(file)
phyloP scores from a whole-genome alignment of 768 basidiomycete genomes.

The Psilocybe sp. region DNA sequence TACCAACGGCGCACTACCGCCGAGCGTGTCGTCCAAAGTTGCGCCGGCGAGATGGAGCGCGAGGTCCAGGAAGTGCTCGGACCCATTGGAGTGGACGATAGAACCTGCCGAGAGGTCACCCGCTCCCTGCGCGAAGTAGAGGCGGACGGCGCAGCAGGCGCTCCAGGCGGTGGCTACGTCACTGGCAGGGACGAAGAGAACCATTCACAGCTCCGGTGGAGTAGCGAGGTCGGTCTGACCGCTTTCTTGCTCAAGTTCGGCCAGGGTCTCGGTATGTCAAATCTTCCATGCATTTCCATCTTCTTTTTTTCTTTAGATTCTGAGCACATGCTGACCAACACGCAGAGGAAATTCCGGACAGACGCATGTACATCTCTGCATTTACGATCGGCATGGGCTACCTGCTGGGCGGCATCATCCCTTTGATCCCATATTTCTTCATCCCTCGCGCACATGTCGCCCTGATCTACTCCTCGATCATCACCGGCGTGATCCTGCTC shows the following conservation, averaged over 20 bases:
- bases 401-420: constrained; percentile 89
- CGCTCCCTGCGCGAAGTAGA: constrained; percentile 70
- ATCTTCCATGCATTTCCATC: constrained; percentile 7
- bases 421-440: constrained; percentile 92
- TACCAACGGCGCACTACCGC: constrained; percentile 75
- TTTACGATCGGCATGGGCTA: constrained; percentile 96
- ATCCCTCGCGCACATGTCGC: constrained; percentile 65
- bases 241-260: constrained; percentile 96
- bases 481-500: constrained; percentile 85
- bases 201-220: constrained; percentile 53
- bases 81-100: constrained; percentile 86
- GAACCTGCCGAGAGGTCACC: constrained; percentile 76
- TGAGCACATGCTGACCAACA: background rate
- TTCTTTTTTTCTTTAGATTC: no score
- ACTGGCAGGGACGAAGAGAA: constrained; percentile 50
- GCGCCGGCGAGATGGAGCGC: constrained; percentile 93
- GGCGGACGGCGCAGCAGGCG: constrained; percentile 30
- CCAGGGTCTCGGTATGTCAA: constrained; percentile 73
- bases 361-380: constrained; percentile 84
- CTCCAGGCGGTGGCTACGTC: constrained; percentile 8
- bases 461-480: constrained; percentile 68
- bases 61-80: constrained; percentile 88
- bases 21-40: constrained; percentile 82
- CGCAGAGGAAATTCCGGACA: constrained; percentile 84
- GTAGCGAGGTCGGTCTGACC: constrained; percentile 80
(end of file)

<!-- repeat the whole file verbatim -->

phyloP scores from a whole-genome alignment of 768 basidiomycete genomes.

The Psilocybe sp. region DNA sequence TACCAACGGCGCACTACCGCCGAGCGTGTCGTCCAAAGTTGCGCCGGCGAGATGGAGCGCGAGGTCCAGGAAGTGCTCGGACCCATTGGAGTGGACGATAGAACCTGCCGAGAGGTCACCCGCTCCCTGCGCGAAGTAGAGGCGGACGGCGCAGCAGGCGCTCCAGGCGGTGGCTACGTCACTGGCAGGGACGAAGAGAACCATTCACAGCTCCGGTGGAGTAGCGAGGTCGGTCTGACCGCTTTCTTGCTCAAGTTCGGCCAGGGTCTCGGTATGTCAAATCTTCCATGCATTTCCATCTTCTTTTTTTCTTTAGATTCTGAGCACATGCTGACCAACACGCAGAGGAAATTCCGGACAGACGCATGTACATCTCTGCATTTACGATCGGCATGGGCTACCTGCTGGGCGGCATCATCCCTTTGATCCCATATTTCTTCATCCCTCGCGCACATGTCGCCCTGATCTACTCCTCGATCATCACCGGCGTGATCCTGCTC shows the following conservation, averaged over 20 bases:
- bases 401-420: constrained; percentile 89
- CGCTCCCTGCGCGAAGTAGA: constrained; percentile 70
- ATCTTCCATGCATTTCCATC: constrained; percentile 7
- bases 421-440: constrained; percentile 92
- TACCAACGGCGCACTACCGC: constrained; percentile 75
- TTTACGATCGGCATGGGCTA: constrained; percentile 96
- ATCCCTCGCGCACATGTCGC: constrained; percentile 65
- bases 241-260: constrained; percentile 96
- bases 481-500: constrained; percentile 85
- bases 201-220: constrained; percentile 53
- bases 81-100: constrained; percentile 86
- GAACCTGCCGAGAGGTCACC: constrained; percentile 76
- TGAGCACATGCTGACCAACA: background rate
- TTCTTTTTTTCTTTAGATTC: no score
- ACTGGCAGGGACGAAGAGAA: constrained; percentile 50
- GCGCCGGCGAGATGGAGCGC: constrained; percentile 93
- GGCGGACGGCGCAGCAGGCG: constrained; percentile 30
- CCAGGGTCTCGGTATGTCAA: constrained; percentile 73
- bases 361-380: constrained; percentile 84
- CTCCAGGCGGTGGCTACGTC: constrained; percentile 8
- bases 461-480: constrained; percentile 68
- bases 61-80: constrained; percentile 88
- bases 21-40: constrained; percentile 82
- CGCAGAGGAAATTCCGGACA: constrained; percentile 84
- GTAGCGAGGTCGGTCTGACC: constrained; percentile 80